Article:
ysters in New York City are enjoying quite a run, with enthusiasm equaling the love showered upon lobster rolls before them. It’s no coincidence that the dining scene’s bivalve boom comes at a time when Long Island oyster cultivation is experiencing a tremendous resurgence, perhaps not to historic levels -- it’s unlikely New Yorkers will ever again eat oysters at the rates consumed 100 years ago, though it wouldn’t be a terrible thing if they did -- but certainly enough to merit genuine excitement. To bathe your next happy hour seafood tower in the salty brine of knowledge, here’s a basic primer on Long Island oysters, covering history, types, and the current state of affairs.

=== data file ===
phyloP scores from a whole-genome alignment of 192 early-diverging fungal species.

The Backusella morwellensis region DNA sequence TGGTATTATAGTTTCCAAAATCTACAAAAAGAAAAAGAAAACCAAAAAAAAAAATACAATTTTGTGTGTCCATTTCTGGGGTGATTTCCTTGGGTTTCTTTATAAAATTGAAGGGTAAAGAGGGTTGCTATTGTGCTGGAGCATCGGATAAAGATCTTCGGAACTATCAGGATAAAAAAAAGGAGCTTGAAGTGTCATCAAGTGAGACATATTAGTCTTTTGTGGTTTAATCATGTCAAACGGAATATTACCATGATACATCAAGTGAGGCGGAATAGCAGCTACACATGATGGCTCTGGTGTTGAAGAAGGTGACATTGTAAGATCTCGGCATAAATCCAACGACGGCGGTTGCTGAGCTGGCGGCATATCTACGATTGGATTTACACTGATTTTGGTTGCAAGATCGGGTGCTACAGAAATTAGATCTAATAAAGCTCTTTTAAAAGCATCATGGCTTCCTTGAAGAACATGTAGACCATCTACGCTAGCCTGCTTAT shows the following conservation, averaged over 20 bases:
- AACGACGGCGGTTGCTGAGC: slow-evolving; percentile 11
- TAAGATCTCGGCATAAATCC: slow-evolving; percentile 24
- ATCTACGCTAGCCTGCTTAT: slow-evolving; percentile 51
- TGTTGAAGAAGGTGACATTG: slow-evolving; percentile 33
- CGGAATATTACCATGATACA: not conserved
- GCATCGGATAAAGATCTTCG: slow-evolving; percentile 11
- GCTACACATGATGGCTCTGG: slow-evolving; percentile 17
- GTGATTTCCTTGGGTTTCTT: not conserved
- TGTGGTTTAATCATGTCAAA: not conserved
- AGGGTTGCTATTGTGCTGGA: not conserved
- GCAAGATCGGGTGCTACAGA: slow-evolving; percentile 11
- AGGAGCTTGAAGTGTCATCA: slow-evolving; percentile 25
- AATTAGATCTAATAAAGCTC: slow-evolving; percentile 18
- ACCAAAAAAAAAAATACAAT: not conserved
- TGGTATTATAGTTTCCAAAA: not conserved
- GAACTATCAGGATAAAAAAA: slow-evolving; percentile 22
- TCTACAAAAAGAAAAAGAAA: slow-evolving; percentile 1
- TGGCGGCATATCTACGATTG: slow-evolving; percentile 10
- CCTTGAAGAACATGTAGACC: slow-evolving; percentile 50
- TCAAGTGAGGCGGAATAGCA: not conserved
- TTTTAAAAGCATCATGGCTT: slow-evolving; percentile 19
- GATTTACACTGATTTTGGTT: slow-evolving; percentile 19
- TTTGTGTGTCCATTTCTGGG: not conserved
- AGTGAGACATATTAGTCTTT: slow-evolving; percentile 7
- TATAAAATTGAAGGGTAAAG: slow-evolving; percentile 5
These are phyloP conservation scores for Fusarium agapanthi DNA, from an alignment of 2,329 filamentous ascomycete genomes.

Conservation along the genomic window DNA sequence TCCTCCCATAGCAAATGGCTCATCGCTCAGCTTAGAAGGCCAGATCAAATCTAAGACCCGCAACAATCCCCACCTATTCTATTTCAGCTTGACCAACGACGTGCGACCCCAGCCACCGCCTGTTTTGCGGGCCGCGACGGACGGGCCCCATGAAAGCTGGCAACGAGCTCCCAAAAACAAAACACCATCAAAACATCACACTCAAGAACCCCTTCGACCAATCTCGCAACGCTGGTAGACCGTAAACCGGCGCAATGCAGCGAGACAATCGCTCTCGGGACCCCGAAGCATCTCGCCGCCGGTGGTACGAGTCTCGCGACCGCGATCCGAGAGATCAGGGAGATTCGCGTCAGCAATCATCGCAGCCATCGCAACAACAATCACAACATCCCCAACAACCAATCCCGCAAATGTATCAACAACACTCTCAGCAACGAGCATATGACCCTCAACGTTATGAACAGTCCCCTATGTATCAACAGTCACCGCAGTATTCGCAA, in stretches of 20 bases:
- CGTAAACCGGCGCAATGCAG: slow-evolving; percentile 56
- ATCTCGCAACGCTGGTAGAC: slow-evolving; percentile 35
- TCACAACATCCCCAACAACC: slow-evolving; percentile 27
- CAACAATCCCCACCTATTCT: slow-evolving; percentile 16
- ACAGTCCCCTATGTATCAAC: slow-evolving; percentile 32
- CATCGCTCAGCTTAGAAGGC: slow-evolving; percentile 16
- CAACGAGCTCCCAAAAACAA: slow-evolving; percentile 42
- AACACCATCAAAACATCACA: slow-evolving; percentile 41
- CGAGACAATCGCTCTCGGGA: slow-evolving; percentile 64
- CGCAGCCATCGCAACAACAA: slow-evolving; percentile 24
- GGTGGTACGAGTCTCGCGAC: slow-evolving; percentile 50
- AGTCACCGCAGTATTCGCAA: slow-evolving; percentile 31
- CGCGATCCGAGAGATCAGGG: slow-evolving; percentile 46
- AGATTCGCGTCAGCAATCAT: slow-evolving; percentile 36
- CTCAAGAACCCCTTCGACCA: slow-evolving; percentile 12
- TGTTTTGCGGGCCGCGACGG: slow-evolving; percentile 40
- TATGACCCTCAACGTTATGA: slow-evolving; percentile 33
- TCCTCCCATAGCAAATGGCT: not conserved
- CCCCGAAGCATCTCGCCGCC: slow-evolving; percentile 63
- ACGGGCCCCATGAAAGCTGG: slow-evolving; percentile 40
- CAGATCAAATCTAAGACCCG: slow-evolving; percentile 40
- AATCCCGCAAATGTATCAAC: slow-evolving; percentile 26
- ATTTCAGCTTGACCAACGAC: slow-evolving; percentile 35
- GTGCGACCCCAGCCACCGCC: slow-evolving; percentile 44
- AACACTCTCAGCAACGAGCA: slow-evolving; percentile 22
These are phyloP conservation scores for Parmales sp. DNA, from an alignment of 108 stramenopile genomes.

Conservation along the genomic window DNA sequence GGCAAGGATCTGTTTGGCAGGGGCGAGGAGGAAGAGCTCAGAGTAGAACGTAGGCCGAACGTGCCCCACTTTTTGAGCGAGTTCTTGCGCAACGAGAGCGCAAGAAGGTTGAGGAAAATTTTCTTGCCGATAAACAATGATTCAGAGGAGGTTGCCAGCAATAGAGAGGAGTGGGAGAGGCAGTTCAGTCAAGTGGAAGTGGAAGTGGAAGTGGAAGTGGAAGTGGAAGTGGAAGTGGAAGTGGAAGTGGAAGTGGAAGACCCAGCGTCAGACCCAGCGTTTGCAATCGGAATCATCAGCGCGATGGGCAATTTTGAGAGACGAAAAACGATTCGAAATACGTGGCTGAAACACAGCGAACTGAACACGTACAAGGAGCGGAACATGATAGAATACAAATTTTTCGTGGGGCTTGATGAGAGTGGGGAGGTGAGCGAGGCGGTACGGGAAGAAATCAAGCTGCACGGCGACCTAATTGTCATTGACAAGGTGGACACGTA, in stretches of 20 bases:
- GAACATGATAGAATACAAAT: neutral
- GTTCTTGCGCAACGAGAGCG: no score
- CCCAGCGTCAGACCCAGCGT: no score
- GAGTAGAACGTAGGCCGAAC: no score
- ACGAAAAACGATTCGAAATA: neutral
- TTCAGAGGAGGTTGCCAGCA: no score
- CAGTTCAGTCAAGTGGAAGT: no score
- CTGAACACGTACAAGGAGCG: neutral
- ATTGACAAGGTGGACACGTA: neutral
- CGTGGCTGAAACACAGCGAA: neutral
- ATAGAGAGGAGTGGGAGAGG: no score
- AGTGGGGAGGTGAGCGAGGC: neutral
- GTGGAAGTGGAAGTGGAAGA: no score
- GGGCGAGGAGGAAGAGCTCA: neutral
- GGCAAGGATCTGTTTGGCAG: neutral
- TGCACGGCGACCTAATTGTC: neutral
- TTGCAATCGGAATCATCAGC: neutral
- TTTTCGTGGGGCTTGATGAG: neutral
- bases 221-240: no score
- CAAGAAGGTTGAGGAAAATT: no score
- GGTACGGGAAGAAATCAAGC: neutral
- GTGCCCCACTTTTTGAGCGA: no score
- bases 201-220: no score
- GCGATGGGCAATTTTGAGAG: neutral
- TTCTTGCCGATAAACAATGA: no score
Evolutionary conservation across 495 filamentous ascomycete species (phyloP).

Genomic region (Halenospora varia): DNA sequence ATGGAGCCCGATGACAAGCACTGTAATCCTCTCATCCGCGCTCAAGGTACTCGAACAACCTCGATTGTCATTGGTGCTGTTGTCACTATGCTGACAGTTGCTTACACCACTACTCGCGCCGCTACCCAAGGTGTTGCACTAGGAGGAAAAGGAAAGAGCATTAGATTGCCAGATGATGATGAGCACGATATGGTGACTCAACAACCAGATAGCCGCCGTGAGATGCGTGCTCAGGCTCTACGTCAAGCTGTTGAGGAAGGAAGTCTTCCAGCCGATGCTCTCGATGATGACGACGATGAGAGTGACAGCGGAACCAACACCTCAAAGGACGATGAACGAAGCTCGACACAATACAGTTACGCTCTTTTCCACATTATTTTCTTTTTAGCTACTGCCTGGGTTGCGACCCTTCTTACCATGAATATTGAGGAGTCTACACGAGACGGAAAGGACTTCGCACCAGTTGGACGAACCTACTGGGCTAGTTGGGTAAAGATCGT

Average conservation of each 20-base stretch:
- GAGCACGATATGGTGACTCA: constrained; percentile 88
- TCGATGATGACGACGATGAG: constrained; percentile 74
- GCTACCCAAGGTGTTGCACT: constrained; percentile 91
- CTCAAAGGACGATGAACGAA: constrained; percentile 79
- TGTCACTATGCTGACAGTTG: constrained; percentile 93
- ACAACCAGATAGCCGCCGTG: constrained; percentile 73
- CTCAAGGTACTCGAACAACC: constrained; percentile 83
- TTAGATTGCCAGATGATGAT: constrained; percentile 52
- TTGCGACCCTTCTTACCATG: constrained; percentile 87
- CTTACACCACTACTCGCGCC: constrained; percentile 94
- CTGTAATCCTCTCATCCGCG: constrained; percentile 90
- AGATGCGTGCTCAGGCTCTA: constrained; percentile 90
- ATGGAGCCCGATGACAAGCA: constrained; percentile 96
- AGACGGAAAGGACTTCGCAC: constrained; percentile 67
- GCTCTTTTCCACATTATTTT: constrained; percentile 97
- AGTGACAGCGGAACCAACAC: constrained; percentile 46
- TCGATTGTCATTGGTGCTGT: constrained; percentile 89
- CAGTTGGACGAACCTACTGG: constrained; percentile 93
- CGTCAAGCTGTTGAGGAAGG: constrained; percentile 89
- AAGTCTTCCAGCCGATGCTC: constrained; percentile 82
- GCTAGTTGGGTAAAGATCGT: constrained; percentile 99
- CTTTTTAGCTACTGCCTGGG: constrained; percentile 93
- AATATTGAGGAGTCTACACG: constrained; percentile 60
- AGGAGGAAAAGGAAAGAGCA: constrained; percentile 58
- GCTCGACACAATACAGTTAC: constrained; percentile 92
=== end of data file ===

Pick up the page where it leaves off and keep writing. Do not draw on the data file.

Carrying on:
Long Island’s fertile beds were already prized by Native Americans before the arrival of the first settlers, who immediately recognized their value -- and almost as immediately commenced to overharvesting. No matter what else they might have accomplished in life, Samuel Youngs, James Farley, and Amaziah Wheeler will be forever linked to one of Long Island’s first laws (circa 1784) regulating oystering, passed in response to the three non-residents making off with an overabundance of Oyster Bay’s namesake.